Thrillbent Comic App Allows Import of Other Formats

Thrillbent app logo

Thrillbent, the digital comic site created by Mark Waid and John Rogers, has its own iPad app. Makes sense, since the iPad is nearly perfect for reading digital comics. The Thrillbent comic app does something very smart, that customers often ask for: it provides the ability to import your own comic files in PDF, CBR, or CBZ formats (which includes ComiXology backups) from Dropbox.

Now, there are a few glitches/areas for possible improvement. Once you’ve imported your own comics, there aren’t many organizational tools, which makes this best suited to someone with just a few titles.

Thrillbent app logo

Regarding the Thrillbent content, it’s not obvious which comics are free to read and which require payment of the $3.99 monthly subscription fee until you’ve clicked on them (and in many cases, gotten the “unlock with subscription” message). Once I found a free one, I couldn’t find any way to download it to my iPad, so each page turn meant a delay as it reloaded. (It seems that you have to buy the comics, individually, from the Thrillbent website to be able to download them.) Whether subscribed or not, you can mark series as favorites, which have their own section to make it easier to see when a comic updates with a new chapter.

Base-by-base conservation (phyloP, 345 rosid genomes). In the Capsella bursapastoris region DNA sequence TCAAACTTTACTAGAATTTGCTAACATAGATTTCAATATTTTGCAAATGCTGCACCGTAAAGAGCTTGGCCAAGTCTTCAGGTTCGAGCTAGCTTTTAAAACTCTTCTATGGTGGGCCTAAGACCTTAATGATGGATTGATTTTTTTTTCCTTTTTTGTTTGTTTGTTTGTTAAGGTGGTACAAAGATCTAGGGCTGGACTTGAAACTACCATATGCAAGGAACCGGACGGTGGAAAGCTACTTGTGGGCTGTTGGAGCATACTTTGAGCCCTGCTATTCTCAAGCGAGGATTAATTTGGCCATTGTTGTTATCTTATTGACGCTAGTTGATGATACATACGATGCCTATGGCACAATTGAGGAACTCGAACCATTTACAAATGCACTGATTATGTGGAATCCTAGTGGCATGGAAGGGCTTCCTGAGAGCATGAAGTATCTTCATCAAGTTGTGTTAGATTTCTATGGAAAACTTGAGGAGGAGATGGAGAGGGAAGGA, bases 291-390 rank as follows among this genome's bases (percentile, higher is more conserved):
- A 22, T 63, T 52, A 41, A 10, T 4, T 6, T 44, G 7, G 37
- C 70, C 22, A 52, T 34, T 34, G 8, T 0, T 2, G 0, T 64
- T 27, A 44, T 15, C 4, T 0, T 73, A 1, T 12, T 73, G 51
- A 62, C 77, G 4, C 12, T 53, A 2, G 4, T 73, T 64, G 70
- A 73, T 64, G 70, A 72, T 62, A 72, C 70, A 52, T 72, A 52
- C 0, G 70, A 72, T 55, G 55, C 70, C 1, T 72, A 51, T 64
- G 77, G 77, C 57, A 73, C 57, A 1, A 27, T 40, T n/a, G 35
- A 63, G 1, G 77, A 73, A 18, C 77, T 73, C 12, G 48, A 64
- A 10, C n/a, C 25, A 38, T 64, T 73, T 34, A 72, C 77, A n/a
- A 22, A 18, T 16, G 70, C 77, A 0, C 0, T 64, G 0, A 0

The app forces a horizontal orientation, although if you load your own vertically oriented comic, you can switch at that point. The comic files don’t have a page control marker, so you can’t jump ahead or see how many pages the item has — you can only move forward one page, back one page, or jump back to page 1. That’s ok for the shorter Thrillbent chapters, but I can’t see reading a graphic novel here.

So great concept, good execution, but given the limitations, Thrillbent won’t become the single comic reading tool hardcore fans are looking for. I don’t think it’s meant to be, though; instead, it serves well as a support for the website.



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